Mitch McGary

Thunder Waive Mitch McGary, Ronnie Price, Others

1:25pm: The Thunder have issued a press release confirming their four cuts: McGary and Price, as reported, along with Wright and Tarczewski, as speculated below. OKC’s roster is now at 15 players, ready for the regular season.

1:20pm: The Thunder intend to waive a pair of players with guaranteed salaries, according to Shams Charania of The Vertical, who reports (via Twitter) that Mitch McGary and Ronnie Price will receive their walking papers from the team. With Price no longer in the mix, Oklahoma City will keep rookie Semaj Christon to provide depth at point guard, per Charania.

The decision to waive McGary doesn’t come as a shock. In addition to failing to produce much on the court during his first two seasons in OKC, McGary also got into more trouble off the court this offseason. The NBA suspended the former Michigan big man twice – first for five games and then for an additional 10 – for violations of the league’s drug policy.

As Bobby Marks of The Vertical tweets, that suspension will begin if and when McGary signs with a new NBA team. For now though, McGary is hoping to resume his career in China or somewhere in Europe, per Adrian Wojnarowski of The Vertical (Twitter link).

The Thunder will still have to pay McGary’s guaranteed salary, but that figure is fairly modest compared to Price’s guaranteed money. The veteran point guard signed a two-year, fully-guaranteed deal worth $5MM this summer, so Oklahoma City will be on the hook for about $2.558MM in 2016/17, with the remainder coming later. The Thunder could choose to stretch out Price’s 2017/18 cap hit across multiple years.

With McGary and Price headed for the waiver wire, and Christon apparently safe, the Thunder will have to make two more cuts this afternoon. Chris Wright and Kaleb Tarczewski look like the clear candidates to be waived, perhaps with an eye toward a D-League assignment to OKC’s affiliate.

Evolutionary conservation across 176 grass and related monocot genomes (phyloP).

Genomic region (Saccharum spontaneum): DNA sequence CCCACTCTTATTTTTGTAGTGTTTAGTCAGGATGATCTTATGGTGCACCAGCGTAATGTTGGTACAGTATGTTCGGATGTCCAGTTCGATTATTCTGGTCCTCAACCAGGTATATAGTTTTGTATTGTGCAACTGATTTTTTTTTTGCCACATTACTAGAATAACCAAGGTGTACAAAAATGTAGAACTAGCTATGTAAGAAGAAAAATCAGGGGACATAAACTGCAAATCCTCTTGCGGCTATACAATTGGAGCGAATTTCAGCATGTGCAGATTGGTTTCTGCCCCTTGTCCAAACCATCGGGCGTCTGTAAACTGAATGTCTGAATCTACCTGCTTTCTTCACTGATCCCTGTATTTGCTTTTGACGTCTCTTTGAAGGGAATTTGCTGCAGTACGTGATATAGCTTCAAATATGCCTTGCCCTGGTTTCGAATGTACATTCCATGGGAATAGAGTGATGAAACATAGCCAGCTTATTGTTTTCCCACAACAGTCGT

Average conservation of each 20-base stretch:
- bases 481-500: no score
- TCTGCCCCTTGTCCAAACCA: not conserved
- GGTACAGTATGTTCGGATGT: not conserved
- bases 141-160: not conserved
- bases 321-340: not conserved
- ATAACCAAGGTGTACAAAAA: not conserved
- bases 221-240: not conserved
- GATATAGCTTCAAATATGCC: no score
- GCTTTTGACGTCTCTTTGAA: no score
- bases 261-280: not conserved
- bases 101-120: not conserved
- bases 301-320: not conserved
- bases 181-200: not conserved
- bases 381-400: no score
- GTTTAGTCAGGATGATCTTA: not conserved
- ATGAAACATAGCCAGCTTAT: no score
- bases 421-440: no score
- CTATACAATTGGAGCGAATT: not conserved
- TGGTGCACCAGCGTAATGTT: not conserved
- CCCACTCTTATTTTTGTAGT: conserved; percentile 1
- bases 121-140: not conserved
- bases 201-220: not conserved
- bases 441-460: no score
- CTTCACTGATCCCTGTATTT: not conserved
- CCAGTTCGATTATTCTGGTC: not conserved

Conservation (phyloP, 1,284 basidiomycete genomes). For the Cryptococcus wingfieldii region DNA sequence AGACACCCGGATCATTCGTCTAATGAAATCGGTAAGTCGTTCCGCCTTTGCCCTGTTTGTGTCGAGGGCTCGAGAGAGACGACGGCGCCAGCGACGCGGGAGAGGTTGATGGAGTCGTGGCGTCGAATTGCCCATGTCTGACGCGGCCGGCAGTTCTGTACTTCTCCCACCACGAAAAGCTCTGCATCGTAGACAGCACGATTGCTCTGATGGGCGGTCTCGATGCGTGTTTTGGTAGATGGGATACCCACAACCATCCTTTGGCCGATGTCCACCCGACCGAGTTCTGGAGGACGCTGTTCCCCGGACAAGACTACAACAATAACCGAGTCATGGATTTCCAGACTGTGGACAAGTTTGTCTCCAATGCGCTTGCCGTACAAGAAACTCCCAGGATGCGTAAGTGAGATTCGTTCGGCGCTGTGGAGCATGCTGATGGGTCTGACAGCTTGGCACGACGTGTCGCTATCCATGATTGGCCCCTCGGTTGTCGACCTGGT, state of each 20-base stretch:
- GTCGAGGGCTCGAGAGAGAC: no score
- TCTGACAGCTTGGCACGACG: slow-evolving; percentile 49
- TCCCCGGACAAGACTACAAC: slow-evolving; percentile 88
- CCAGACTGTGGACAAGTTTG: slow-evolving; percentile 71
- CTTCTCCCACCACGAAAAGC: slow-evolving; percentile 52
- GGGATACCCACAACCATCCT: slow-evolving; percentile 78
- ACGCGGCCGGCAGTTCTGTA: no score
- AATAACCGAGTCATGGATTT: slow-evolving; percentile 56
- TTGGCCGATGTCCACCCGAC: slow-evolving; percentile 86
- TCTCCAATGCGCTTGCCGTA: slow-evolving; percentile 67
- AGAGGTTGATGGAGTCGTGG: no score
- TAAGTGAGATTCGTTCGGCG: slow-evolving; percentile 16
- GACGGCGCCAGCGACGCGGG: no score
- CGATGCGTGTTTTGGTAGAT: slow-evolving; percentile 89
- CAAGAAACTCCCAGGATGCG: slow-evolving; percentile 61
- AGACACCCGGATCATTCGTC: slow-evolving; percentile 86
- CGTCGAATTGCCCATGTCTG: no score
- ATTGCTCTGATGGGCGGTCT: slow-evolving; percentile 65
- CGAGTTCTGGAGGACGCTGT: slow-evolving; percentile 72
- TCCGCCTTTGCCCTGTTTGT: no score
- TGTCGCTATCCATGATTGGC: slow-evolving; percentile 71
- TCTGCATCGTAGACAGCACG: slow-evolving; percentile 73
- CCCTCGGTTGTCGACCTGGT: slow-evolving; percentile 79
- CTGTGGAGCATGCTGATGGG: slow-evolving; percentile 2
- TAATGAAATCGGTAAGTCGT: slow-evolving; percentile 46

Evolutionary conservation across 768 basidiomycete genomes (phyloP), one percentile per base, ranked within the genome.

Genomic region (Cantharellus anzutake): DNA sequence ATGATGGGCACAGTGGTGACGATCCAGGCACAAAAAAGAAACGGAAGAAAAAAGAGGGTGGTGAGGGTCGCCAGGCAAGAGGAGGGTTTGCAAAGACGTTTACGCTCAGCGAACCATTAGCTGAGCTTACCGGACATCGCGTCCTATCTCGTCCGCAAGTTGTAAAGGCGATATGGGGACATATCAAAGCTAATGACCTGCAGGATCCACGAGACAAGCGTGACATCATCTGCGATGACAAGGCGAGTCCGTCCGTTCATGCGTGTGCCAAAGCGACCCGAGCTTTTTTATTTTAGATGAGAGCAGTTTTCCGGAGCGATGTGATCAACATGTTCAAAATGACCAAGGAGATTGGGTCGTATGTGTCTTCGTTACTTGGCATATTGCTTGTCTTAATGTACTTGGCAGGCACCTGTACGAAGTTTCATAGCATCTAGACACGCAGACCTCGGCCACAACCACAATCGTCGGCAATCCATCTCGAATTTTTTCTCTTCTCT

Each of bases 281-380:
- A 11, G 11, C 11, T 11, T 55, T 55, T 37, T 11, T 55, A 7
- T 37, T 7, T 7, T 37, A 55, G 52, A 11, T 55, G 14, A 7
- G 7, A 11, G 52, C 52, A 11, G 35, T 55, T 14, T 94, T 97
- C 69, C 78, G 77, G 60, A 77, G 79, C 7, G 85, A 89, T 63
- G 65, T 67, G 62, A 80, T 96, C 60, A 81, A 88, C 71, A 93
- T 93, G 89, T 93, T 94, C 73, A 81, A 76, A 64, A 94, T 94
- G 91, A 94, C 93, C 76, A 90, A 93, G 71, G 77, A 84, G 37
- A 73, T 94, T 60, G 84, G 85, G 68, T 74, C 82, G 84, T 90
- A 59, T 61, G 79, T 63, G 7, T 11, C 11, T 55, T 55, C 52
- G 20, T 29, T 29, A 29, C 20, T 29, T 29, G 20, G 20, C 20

Northwest Notes: McGary, Quarterman, Faried

A guaranteed contract may not be enough to keep Mitch McGary on the Thunder roster, writes Brett Dawson of The Oklahoman. McGary will get a little more than $1.5MM this season whether he plays or not, and a lingering foot injury combined with two violations of the NBA drug policy could seal his fate. McGary wasn’t used at all in Oklahoma City’s six preseason games. The first four were because of the foot problem, but he was a healthy scratch for the final two. “If the opportunity doesn’t present itself [to play], that’s totally on me,” McGary said. “Just means I got to work a little bit harder to get where I want to go. Wherever that is — it may be here; I hope so — I just want to play. That’s it.”

McGary was a first-round pick in 2014, but has spent his career going back and forth to the D-League. He appeared in 20 games for Oklahoma City last season, averaging 1.3 points and 0.9 rebounds in limited playing time. The Thunder still have 19 players on their roster and must cut down to 15 by Monday afternoon.